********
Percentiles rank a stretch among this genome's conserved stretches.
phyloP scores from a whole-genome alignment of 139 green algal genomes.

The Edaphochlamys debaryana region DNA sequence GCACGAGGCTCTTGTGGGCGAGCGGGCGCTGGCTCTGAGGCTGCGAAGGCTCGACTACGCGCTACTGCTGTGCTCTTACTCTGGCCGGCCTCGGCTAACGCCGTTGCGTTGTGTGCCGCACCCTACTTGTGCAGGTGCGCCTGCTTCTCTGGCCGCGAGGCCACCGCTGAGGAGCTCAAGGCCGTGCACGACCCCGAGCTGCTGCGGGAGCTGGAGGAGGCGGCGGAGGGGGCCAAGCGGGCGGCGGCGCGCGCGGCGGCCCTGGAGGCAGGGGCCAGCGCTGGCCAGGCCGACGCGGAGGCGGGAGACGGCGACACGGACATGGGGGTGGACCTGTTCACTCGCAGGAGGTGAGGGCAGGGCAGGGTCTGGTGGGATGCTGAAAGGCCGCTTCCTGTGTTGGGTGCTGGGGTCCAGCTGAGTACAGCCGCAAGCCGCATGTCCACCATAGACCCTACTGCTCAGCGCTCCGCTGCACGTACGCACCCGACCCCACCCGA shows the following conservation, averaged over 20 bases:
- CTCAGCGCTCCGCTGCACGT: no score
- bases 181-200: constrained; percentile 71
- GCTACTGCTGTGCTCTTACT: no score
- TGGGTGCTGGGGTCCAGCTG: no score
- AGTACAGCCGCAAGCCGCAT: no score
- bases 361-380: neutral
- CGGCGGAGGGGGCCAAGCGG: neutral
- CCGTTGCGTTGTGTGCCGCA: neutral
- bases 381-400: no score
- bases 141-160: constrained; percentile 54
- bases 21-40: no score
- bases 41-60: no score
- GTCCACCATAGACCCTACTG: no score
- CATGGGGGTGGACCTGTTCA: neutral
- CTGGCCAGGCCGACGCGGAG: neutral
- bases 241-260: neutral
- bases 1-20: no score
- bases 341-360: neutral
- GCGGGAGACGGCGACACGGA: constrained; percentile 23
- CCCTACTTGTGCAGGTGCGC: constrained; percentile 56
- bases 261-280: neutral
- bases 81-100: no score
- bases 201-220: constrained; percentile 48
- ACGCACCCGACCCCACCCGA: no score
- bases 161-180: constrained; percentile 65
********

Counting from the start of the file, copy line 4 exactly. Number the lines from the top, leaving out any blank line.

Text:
- CTCAGCGCTCCGCTGCACGT: no score